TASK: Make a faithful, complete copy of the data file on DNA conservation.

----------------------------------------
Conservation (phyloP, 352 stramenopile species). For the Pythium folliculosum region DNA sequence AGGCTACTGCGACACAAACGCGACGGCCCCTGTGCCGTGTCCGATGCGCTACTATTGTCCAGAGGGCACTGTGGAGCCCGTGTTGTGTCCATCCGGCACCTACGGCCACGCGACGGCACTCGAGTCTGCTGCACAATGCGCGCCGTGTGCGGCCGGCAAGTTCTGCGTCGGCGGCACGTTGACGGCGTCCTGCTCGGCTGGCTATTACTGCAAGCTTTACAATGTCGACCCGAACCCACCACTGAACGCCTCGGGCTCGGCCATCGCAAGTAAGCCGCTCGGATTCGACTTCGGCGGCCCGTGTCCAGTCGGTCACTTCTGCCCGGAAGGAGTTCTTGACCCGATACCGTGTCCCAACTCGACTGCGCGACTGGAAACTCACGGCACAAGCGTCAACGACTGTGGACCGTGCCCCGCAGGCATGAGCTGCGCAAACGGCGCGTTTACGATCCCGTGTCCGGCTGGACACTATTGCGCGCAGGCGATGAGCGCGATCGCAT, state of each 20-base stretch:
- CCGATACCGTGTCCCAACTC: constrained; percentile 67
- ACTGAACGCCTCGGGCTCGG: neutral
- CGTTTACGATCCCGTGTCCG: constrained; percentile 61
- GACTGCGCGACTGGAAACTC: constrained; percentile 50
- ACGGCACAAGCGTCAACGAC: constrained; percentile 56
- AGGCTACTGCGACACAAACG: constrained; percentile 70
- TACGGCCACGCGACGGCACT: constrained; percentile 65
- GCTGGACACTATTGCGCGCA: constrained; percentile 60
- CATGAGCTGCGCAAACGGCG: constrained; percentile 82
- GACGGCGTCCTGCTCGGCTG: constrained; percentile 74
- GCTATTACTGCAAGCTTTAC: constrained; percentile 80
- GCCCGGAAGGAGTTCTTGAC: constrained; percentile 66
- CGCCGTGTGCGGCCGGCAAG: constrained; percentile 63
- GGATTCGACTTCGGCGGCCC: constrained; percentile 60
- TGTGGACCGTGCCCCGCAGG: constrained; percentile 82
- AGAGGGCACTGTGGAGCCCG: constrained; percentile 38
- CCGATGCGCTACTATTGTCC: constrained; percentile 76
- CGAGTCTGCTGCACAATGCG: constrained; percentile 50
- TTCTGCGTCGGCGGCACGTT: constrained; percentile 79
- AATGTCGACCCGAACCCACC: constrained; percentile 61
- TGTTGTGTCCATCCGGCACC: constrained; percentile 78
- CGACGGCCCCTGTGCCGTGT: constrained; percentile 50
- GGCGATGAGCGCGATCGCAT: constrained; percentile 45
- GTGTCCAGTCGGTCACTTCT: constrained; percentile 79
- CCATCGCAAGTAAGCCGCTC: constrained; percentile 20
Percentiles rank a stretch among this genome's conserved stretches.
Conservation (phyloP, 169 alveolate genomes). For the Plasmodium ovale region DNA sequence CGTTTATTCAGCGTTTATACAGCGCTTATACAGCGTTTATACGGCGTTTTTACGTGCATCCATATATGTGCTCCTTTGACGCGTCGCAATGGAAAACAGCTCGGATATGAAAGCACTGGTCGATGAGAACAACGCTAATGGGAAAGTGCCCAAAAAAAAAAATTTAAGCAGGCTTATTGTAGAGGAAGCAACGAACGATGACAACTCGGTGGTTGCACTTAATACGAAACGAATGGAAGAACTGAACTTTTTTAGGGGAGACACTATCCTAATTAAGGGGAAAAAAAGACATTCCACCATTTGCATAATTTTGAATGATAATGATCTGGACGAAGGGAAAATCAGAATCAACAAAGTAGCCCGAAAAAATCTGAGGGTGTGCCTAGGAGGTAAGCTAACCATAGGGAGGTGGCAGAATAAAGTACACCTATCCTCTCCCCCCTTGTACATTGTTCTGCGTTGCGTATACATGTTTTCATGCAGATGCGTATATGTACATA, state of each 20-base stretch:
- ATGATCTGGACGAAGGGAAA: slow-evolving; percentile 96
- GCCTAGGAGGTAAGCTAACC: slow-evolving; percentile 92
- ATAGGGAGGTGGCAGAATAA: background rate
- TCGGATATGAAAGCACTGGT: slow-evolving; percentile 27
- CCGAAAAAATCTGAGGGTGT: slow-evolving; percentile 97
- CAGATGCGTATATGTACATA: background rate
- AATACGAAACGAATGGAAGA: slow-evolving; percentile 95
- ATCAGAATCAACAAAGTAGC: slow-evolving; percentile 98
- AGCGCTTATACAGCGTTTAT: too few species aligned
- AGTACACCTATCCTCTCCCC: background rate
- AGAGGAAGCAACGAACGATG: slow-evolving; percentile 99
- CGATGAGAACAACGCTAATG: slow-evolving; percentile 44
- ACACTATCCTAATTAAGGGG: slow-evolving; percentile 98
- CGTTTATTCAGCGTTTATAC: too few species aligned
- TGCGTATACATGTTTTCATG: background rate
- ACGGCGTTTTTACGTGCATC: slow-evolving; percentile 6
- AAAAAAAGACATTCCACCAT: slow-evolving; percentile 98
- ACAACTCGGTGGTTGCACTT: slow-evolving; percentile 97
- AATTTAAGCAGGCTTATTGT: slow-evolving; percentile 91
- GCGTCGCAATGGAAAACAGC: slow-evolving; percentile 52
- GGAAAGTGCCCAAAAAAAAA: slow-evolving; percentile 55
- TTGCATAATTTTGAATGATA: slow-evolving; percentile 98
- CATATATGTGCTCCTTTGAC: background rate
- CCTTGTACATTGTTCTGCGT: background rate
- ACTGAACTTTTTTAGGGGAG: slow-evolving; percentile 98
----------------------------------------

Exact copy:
Conservation (phyloP, 352 stramenopile species). For the Pythium folliculosum region DNA sequence AGGCTACTGCGACACAAACGCGACGGCCCCTGTGCCGTGTCCGATGCGCTACTATTGTCCAGAGGGCACTGTGGAGCCCGTGTTGTGTCCATCCGGCACCTACGGCCACGCGACGGCACTCGAGTCTGCTGCACAATGCGCGCCGTGTGCGGCCGGCAAGTTCTGCGTCGGCGGCACGTTGACGGCGTCCTGCTCGGCTGGCTATTACTGCAAGCTTTACAATGTCGACCCGAACCCACCACTGAACGCCTCGGGCTCGGCCATCGCAAGTAAGCCGCTCGGATTCGACTTCGGCGGCCCGTGTCCAGTCGGTCACTTCTGCCCGGAAGGAGTTCTTGACCCGATACCGTGTCCCAACTCGACTGCGCGACTGGAAACTCACGGCACAAGCGTCAACGACTGTGGACCGTGCCCCGCAGGCATGAGCTGCGCAAACGGCGCGTTTACGATCCCGTGTCCGGCTGGACACTATTGCGCGCAGGCGATGAGCGCGATCGCAT, state of each 20-base stretch:
- CCGATACCGTGTCCCAACTC: constrained; percentile 67
- ACTGAACGCCTCGGGCTCGG: neutral
- CGTTTACGATCCCGTGTCCG: constrained; percentile 61
- GACTGCGCGACTGGAAACTC: constrained; percentile 50
- ACGGCACAAGCGTCAACGAC: constrained; percentile 56
- AGGCTACTGCGACACAAACG: constrained; percentile 70
- TACGGCCACGCGACGGCACT: constrained; percentile 65
- GCTGGACACTATTGCGCGCA: constrained; percentile 60
- CATGAGCTGCGCAAACGGCG: constrained; percentile 82
- GACGGCGTCCTGCTCGGCTG: constrained; percentile 74
- GCTATTACTGCAAGCTTTAC: constrained; percentile 80
- GCCCGGAAGGAGTTCTTGAC: constrained; percentile 66
- CGCCGTGTGCGGCCGGCAAG: constrained; percentile 63
- GGATTCGACTTCGGCGGCCC: constrained; percentile 60
- TGTGGACCGTGCCCCGCAGG: constrained; percentile 82
- AGAGGGCACTGTGGAGCCCG: constrained; percentile 38
- CCGATGCGCTACTATTGTCC: constrained; percentile 76
- CGAGTCTGCTGCACAATGCG: constrained; percentile 50
- TTCTGCGTCGGCGGCACGTT: constrained; percentile 79
- AATGTCGACCCGAACCCACC: constrained; percentile 61
- TGTTGTGTCCATCCGGCACC: constrained; percentile 78
- CGACGGCCCCTGTGCCGTGT: constrained; percentile 50
- GGCGATGAGCGCGATCGCAT: constrained; percentile 45
- GTGTCCAGTCGGTCACTTCT: constrained; percentile 79
- CCATCGCAAGTAAGCCGCTC: constrained; percentile 20
Percentiles rank a stretch among this genome's conserved stretches.
Conservation (phyloP, 169 alveolate genomes). For the Plasmodium ovale region DNA sequence CGTTTATTCAGCGTTTATACAGCGCTTATACAGCGTTTATACGGCGTTTTTACGTGCATCCATATATGTGCTCCTTTGACGCGTCGCAATGGAAAACAGCTCGGATATGAAAGCACTGGTCGATGAGAACAACGCTAATGGGAAAGTGCCCAAAAAAAAAAATTTAAGCAGGCTTATTGTAGAGGAAGCAACGAACGATGACAACTCGGTGGTTGCACTTAATACGAAACGAATGGAAGAACTGAACTTTTTTAGGGGAGACACTATCCTAATTAAGGGGAAAAAAAGACATTCCACCATTTGCATAATTTTGAATGATAATGATCTGGACGAAGGGAAAATCAGAATCAACAAAGTAGCCCGAAAAAATCTGAGGGTGTGCCTAGGAGGTAAGCTAACCATAGGGAGGTGGCAGAATAAAGTACACCTATCCTCTCCCCCCTTGTACATTGTTCTGCGTTGCGTATACATGTTTTCATGCAGATGCGTATATGTACATA, state of each 20-base stretch:
- ATGATCTGGACGAAGGGAAA: slow-evolving; percentile 96
- GCCTAGGAGGTAAGCTAACC: slow-evolving; percentile 92
- ATAGGGAGGTGGCAGAATAA: background rate
- TCGGATATGAAAGCACTGGT: slow-evolving; percentile 27
- CCGAAAAAATCTGAGGGTGT: slow-evolving; percentile 97
- CAGATGCGTATATGTACATA: background rate
- AATACGAAACGAATGGAAGA: slow-evolving; percentile 95
- ATCAGAATCAACAAAGTAGC: slow-evolving; percentile 98
- AGCGCTTATACAGCGTTTAT: too few species aligned
- AGTACACCTATCCTCTCCCC: background rate
- AGAGGAAGCAACGAACGATG: slow-evolving; percentile 99
- CGATGAGAACAACGCTAATG: slow-evolving; percentile 44
- ACACTATCCTAATTAAGGGG: slow-evolving; percentile 98
- CGTTTATTCAGCGTTTATAC: too few species aligned
- TGCGTATACATGTTTTCATG: background rate
- ACGGCGTTTTTACGTGCATC: slow-evolving; percentile 6
- AAAAAAAGACATTCCACCAT: slow-evolving; percentile 98
- ACAACTCGGTGGTTGCACTT: slow-evolving; percentile 97
- AATTTAAGCAGGCTTATTGT: slow-evolving; percentile 91
- GCGTCGCAATGGAAAACAGC: slow-evolving; percentile 52
- GGAAAGTGCCCAAAAAAAAA: slow-evolving; percentile 55
- TTGCATAATTTTGAATGATA: slow-evolving; percentile 98
- CATATATGTGCTCCTTTGAC: background rate
- CCTTGTACATTGTTCTGCGT: background rate
- ACTGAACTTTTTTAGGGGAG: slow-evolving; percentile 98